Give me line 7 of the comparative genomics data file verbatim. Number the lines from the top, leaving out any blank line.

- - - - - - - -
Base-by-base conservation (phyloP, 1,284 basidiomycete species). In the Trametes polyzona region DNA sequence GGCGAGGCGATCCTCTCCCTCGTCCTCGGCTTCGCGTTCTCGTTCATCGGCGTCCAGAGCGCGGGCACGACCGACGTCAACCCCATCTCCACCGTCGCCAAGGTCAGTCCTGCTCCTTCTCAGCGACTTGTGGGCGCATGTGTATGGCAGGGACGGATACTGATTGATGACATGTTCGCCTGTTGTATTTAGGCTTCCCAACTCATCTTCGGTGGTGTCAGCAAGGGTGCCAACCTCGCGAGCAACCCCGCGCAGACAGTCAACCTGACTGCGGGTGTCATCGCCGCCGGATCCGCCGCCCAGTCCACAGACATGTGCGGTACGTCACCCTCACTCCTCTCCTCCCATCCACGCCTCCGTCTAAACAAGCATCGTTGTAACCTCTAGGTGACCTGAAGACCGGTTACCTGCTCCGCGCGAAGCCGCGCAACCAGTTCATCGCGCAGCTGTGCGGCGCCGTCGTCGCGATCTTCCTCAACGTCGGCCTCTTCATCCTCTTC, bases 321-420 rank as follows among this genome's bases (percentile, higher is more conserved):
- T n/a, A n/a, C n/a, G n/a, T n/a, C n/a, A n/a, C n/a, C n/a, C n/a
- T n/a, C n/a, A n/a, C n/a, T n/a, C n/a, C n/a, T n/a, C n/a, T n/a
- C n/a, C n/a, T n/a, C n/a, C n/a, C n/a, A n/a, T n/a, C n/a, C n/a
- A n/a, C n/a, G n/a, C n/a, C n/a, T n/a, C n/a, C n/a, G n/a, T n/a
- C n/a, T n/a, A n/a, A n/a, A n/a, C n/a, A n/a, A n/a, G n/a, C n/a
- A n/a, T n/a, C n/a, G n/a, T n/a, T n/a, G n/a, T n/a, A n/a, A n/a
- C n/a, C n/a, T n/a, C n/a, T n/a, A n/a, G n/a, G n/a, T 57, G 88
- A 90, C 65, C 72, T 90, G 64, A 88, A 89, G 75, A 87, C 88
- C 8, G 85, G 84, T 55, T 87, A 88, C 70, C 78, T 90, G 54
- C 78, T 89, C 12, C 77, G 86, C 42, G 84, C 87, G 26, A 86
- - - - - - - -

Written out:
- A n/a, T n/a, C n/a, G n/a, T n/a, T n/a, G n/a, T n/a, A n/a, A n/a